At the time, Rubin said he wasn't aware of any cases in which parents had refused to supply an explanation and didn't know what the ramifications would be if they didn't. He accused the plaintiffs of filing a lawsuit claiming the pledge violates laws against the official establishment of religion "masquerading as an equal protection case."

School district officials had claimed they're simply following a state law requiring schools to have a daily recitation of the pledge. In a court filing, the district wrote that the plaintiffs can't claim a violation of equal protection laws because all students are treated equally by not having to recite the pledge.

The U.K. Daily Mail notes:

In a statement released Friday, she [Samantha] said: 'I'm so grateful the court decided that kids like me shouldn't be silenced just because some people object to timeless American values.' 

'Ever since I was little, I've recited the Pledge of Allegiance because it sums up the values that make our country great. The phrase 'under God' protects all Americans-including atheists-because it reminds the government that it can't take away basic human rights because it didn't create them.'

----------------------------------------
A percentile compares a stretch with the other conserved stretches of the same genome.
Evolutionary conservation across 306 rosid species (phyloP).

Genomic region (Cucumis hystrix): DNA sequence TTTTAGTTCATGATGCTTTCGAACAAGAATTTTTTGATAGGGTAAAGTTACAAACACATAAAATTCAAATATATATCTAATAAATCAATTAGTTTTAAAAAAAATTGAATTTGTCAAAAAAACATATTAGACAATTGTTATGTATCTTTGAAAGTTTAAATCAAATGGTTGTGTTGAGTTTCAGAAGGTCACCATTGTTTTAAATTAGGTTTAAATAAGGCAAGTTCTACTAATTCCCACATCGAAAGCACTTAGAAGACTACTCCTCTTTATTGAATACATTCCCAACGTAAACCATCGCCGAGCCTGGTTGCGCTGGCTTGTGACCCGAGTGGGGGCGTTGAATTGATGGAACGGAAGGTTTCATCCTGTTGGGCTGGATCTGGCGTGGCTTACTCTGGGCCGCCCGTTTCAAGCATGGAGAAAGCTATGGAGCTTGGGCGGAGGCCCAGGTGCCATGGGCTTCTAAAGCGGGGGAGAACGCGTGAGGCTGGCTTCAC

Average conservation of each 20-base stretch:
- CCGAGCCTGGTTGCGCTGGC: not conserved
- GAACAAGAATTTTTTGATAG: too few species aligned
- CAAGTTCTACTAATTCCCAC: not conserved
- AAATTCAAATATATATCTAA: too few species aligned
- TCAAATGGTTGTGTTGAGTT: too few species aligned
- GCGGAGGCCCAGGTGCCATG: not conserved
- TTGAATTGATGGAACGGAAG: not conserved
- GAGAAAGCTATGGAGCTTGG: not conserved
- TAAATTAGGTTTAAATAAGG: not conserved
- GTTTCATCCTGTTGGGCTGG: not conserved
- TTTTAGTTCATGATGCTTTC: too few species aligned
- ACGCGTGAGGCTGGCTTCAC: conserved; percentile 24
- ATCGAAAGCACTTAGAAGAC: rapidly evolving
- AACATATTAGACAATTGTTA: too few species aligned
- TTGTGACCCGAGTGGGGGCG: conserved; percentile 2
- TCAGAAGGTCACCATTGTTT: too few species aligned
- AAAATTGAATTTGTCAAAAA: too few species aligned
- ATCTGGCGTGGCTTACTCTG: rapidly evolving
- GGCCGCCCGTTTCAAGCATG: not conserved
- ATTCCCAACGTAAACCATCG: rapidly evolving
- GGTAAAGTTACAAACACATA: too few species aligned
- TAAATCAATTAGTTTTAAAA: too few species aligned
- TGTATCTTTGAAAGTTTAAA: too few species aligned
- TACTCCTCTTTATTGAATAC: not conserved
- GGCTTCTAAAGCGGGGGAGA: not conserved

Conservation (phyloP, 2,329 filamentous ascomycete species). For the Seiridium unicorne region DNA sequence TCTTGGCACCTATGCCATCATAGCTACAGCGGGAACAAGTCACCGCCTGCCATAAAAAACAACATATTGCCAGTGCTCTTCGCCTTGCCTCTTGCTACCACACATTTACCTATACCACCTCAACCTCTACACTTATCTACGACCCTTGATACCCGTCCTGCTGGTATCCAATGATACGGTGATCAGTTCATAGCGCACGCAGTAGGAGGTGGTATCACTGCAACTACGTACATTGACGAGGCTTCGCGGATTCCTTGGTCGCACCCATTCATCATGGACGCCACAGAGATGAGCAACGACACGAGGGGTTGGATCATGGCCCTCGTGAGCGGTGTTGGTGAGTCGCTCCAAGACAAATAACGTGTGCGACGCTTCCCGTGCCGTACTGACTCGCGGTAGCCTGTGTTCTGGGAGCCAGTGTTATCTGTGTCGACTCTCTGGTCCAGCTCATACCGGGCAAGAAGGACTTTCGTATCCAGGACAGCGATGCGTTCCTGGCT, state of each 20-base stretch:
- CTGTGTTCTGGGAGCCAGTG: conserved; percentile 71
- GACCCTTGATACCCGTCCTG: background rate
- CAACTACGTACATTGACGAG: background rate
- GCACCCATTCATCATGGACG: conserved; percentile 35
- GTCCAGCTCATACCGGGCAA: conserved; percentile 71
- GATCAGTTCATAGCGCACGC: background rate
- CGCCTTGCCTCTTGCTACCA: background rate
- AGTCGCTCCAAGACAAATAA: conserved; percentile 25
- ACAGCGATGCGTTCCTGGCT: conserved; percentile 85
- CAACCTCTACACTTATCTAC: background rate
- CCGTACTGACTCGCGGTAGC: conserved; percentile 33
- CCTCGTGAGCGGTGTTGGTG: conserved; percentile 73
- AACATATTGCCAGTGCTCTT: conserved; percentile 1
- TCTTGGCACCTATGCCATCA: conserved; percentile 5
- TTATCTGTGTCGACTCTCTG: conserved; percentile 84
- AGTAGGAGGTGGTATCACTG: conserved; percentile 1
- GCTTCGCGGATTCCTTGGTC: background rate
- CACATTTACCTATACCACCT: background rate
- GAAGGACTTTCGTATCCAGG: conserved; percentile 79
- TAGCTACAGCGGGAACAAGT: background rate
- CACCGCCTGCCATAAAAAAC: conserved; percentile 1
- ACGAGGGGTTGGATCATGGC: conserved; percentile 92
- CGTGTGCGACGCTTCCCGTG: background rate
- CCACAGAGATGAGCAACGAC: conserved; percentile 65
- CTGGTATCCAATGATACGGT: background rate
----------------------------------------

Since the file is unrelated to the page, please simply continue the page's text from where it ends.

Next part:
Eric Rassbach, Deputy General Counsel for the Becket Fund for Religious Liberty added: 'The message today is loud and clear: ''God'' is not a dirty word. The Pledge of Allegiance isn't a prayer, and reciting it doesn't magically create an official state religion.'

The atheist left will not give up, of course.  If this case is not appealed, other cases will be filed, in search of sympathetic judges.  Atheists abhor the notion that belief in God is normative.